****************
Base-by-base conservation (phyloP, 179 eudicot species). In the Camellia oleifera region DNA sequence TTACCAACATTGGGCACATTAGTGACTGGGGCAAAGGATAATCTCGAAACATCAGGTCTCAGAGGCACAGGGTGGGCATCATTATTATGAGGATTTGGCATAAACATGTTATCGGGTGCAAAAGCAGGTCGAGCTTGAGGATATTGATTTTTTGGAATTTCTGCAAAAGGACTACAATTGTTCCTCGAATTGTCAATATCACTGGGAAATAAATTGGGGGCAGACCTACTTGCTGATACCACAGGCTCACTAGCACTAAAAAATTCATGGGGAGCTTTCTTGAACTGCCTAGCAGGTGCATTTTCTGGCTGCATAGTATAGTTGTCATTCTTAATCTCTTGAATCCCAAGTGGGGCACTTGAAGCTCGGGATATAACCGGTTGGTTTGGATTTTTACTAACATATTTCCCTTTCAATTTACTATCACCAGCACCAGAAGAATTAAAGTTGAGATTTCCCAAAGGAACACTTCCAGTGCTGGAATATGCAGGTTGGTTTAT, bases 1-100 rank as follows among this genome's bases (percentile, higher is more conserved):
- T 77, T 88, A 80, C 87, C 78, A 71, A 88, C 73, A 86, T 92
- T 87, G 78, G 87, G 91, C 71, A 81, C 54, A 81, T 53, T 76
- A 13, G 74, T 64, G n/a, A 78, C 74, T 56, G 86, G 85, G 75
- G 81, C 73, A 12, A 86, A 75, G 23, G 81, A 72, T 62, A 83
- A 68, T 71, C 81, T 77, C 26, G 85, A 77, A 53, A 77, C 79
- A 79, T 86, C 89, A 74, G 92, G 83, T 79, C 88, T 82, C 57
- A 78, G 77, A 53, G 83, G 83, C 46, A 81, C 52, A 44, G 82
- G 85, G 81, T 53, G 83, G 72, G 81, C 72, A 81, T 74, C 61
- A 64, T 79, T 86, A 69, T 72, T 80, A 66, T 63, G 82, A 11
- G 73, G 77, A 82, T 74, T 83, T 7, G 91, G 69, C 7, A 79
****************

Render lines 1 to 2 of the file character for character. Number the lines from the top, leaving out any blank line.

Base-by-base conservation (phyloP, 179 eudicot species). In the Camellia oleifera region DNA sequence TTACCAACATTGGGCACATTAGTGACTGGGGCAAAGGATAATCTCGAAACATCAGGTCTCAGAGGCACAGGGTGGGCATCATTATTATGAGGATTTGGCATAAACATGTTATCGGGTGCAAAAGCAGGTCGAGCTTGAGGATATTGATTTTTTGGAATTTCTGCAAAAGGACTACAATTGTTCCTCGAATTGTCAATATCACTGGGAAATAAATTGGGGGCAGACCTACTTGCTGATACCACAGGCTCACTAGCACTAAAAAATTCATGGGGAGCTTTCTTGAACTGCCTAGCAGGTGCATTTTCTGGCTGCATAGTATAGTTGTCATTCTTAATCTCTTGAATCCCAAGTGGGGCACTTGAAGCTCGGGATATAACCGGTTGGTTTGGATTTTTACTAACATATTTCCCTTTCAATTTACTATCACCAGCACCAGAAGAATTAAAGTTGAGATTTCCCAAAGGAACACTTCCAGTGCTGGAATATGCAGGTTGGTTTAT, bases 1-100 rank as follows among this genome's bases (percentile, higher is more conserved):
- T 77, T 88, A 80, C 87, C 78, A 71, A 88, C 73, A 86, T 92